Mojgan Lefebvre is the Chief Technology and Operations Officer for Travelers. She has been honored as a member of the 2021 Forbes CIO Next list as one of the world’s 50 most innovative enterprise technology leaders. She has also been named one of the Women to Watch in Science and Technology by the Boston Business Journal.
How I Started In STEM with Mojgan Lefebvre
I was living in Iran, which is where I'm from and as you may know, there aren't a lot of opportunities for women in that country. So I decided to leave after 12th grade and on my own came to the US with just a few hundred dollars, let's say, in my pocket. I couldn't really afford to study medicine. So, I looked around and because I love math, everybody was like, well, you should probably go into computer science. And I was like, but I've never even seen a computer in my life. But they're like, no, it doesn't matter. You're gonna learn. So that's really, I'd say how I got started.
What passion still drives you in STEM?
I'd say today it's probably one of the best times in the world to be in the world of technology because anything anyone does has some sort of technology connected to it. And when you work for a corporation, I'd say everything from generating revenue to running your HR organization or running your finance organization has an element of technology to it. And a lot of companies are doing transformation. They're transforming themselves to become more and more digital. So that means a lot of really exciting opportunities in the world of technology, really leveraging technology to enable business outcomes and in some cases drive business outcomes. So I love the part where I'm leveraging technology to really take the company to another level.
Best advice you received for your career in STEM
When I think back to some of the best advice I've gotten, I'd have to say it was one of my managers who really made it clear to me that being successful in your job isn't just dependent on the hard skills. And I guess in the case of STEM, I'd say, you know, being good at the work that you're doing, whether you're a programmer or an engineer, but it's also dependent on the soft skills, on the communications, on having presence. And so he said, make sure that when you leave a room or enter a room, you have an identity that's just yours and that people remember you by that. Because people are impacted more by how they feel once they've had the conversation, not necessarily always just the content. So, that stuck with me and I'd say probably in today's world, everybody says, be authentic. For me, I feel like that was him saying, be authentic and be yourself, and have your own specific identity. And I think that's been hugely helpful because again, you always wanna stand out when you can.
What is the hardest part about working in STEM?
So one of the hardest things about being in STEM fields is probably, you don't see as many people who are similar to you as a woman. Whether it's in your classes in college, where I was really probably in the 5% of the total class, meaning there were very few women studying computer science at Georgia Tech. Or even when you get into leadership roles, while there are many, many women who certainly enter the organization, but for some reason as you go up the ladder, the number of women is less. I'm sure some of that is based on society and how it's set up but some of it is also, I find sometimes women take themselves out of the equation and in those years where they're gonna have children, and that's really when you can potentially start getting into leadership roles. The two things don't necessarily match as well.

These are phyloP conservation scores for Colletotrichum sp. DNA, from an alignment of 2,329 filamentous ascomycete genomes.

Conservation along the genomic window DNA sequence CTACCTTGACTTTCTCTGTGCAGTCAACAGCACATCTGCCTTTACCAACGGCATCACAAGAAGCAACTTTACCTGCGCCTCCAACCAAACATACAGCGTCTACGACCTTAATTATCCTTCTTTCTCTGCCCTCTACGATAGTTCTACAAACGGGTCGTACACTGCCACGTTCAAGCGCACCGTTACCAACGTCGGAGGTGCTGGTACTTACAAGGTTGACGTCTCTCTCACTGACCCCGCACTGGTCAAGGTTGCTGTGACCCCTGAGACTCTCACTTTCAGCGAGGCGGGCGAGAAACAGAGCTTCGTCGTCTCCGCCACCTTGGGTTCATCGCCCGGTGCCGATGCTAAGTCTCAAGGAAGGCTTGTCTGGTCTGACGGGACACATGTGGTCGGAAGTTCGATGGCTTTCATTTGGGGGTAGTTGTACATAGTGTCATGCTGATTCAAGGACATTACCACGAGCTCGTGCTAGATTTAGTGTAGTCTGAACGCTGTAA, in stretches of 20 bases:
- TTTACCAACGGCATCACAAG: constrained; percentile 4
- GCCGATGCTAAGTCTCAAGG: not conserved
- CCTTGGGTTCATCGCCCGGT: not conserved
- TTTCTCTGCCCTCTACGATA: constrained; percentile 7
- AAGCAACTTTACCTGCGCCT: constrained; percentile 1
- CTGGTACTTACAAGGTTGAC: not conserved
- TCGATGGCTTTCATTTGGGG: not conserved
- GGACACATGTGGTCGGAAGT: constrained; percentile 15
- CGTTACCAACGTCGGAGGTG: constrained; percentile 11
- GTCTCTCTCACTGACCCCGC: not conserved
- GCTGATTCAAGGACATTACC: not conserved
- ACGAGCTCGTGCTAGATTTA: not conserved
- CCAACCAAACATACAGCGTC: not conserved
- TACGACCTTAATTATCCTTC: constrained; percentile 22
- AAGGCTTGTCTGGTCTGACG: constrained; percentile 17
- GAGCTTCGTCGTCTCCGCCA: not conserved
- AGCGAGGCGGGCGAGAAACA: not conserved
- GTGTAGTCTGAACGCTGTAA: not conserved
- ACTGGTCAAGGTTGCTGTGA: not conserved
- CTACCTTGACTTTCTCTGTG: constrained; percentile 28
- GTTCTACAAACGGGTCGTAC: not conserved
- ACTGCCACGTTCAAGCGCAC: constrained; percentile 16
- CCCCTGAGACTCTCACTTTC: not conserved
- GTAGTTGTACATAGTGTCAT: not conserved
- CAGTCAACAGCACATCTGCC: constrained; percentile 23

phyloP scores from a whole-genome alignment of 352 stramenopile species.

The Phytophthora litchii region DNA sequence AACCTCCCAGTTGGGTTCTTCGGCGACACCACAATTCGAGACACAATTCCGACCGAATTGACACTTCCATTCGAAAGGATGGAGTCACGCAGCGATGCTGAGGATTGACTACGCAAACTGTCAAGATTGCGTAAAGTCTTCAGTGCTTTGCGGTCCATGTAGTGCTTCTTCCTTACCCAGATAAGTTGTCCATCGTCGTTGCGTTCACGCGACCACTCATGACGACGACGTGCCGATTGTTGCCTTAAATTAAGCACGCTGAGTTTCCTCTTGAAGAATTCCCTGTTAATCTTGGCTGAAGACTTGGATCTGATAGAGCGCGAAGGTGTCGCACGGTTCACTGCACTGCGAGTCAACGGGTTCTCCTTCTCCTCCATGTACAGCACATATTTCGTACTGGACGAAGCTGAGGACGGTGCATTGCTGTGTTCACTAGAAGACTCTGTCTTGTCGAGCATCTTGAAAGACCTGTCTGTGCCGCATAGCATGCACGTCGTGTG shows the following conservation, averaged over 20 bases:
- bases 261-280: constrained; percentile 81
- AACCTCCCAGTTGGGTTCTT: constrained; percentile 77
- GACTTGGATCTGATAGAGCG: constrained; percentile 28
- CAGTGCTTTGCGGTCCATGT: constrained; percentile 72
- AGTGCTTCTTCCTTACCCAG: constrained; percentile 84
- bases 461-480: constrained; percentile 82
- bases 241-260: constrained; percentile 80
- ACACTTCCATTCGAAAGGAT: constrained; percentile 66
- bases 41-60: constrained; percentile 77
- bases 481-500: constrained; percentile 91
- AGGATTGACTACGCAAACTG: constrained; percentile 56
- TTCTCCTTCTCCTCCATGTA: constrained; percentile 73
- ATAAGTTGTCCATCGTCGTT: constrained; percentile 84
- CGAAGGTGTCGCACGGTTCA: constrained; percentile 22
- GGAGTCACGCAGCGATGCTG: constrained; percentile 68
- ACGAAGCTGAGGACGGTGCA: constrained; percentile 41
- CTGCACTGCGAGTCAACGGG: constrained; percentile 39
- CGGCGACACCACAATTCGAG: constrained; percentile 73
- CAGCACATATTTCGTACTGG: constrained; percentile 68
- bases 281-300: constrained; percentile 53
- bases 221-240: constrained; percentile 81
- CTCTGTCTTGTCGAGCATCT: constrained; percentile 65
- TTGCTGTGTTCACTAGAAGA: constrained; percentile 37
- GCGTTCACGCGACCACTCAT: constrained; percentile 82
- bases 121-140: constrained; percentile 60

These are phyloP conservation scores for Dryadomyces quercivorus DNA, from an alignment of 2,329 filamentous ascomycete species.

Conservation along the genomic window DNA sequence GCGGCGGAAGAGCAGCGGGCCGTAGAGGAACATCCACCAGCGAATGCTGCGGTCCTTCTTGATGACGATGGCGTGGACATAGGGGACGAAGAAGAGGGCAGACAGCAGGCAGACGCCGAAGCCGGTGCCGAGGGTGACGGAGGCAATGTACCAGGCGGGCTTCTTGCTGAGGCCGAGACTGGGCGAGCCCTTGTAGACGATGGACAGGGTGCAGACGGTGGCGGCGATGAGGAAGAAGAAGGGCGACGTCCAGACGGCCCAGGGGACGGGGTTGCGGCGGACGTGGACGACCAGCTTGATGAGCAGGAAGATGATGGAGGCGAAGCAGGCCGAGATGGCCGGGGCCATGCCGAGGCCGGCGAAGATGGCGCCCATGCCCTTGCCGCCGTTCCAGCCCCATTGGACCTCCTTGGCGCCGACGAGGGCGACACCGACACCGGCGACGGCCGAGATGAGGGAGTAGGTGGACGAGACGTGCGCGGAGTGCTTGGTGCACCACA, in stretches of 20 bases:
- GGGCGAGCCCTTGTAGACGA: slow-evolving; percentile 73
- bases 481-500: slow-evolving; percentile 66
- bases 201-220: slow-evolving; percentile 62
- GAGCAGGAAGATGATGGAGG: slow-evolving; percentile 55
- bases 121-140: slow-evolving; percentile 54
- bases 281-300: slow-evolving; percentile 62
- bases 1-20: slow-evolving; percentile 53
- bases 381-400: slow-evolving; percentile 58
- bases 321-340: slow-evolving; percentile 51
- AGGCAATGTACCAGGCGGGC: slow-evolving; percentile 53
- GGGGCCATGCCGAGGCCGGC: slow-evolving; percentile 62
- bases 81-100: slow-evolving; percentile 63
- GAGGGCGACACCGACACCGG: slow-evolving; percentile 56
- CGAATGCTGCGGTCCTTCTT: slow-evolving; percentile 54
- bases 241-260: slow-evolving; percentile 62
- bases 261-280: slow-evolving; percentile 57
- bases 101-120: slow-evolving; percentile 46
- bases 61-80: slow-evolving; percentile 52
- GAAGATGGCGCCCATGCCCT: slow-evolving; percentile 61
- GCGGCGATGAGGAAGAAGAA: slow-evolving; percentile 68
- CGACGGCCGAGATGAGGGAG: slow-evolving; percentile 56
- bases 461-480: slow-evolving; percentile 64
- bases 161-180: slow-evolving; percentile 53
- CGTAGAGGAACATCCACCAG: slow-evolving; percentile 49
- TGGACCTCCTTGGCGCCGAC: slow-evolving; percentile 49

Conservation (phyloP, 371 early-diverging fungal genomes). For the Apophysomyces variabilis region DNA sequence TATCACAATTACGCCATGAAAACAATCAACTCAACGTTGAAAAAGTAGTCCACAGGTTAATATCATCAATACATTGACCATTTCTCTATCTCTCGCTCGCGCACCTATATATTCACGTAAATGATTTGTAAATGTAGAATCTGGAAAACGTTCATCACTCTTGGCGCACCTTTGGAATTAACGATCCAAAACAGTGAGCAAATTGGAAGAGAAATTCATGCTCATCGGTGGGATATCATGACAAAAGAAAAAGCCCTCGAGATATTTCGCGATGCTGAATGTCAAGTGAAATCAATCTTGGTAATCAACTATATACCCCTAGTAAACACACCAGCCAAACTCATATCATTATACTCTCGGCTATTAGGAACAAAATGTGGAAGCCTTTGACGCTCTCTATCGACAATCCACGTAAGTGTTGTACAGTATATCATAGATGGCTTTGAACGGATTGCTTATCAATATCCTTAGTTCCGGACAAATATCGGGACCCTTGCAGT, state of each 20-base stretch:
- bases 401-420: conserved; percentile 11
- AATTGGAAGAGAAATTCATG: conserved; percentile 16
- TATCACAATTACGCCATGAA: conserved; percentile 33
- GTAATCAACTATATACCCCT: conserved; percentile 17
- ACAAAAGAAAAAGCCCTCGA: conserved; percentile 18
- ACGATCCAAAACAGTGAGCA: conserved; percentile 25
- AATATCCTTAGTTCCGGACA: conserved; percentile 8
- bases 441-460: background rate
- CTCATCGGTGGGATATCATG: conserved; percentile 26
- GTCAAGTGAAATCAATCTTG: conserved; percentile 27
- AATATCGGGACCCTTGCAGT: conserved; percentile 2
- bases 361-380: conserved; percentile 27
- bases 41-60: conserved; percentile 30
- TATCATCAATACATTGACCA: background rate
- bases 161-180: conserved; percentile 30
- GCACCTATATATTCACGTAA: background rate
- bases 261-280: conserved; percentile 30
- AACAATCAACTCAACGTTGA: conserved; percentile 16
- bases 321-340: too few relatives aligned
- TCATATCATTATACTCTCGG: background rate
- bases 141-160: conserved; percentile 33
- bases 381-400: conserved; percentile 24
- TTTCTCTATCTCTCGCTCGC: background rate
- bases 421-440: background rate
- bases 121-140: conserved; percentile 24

Importance of representation and diversity in STEM
I think it's critical to have representation. I think probably one important thing is that STEM fields really do contribute to people's economic well being. And so I actually see STEM and specifically I would say computer science as one of the elements that can be leveraged to make sure women and young girls who are in marginalized communities actually have the opportunity to gain a much better living than their parents. So I think it's important to have representation. It's important because when you look up or you look around and you don't see people like yourselves, you may not really enjoy being there or it may not be as much fun. And I actually think you should enjoy what you do day to day. Now even if no one looks like you and they're not around you, I would suggest that you are actually probably setting the model for those who come after you. So I would say don't give up and if you like what you're doing continue to do it and be a role model.
Finding culture and community from employers in STEM
We spend so much of our time, um, at work when, you know, when you think of like five days out of seven days and then, um, every day you're not at least eight or nine hours, I'd say. You wanna make sure that you're enjoying those hours. And so being among people that, um, you enjoy being with you like can also be your friends, I think is absolutely critical. So whenever you're thinking of joining an organization, I would say, you know, don't just focus on am I making enough money? Do I have the right title? Absolutely make sure that you enjoy what the company does, you know what their mission is, and they have the kind of culture that you wanna be a part of. And usually people really, if you just talk to folks who work there, whether directly or going on Glassdoor, many other sites, you absolutely get a feel for the culture of, of a place. I'd say that's very important to keep in mind.
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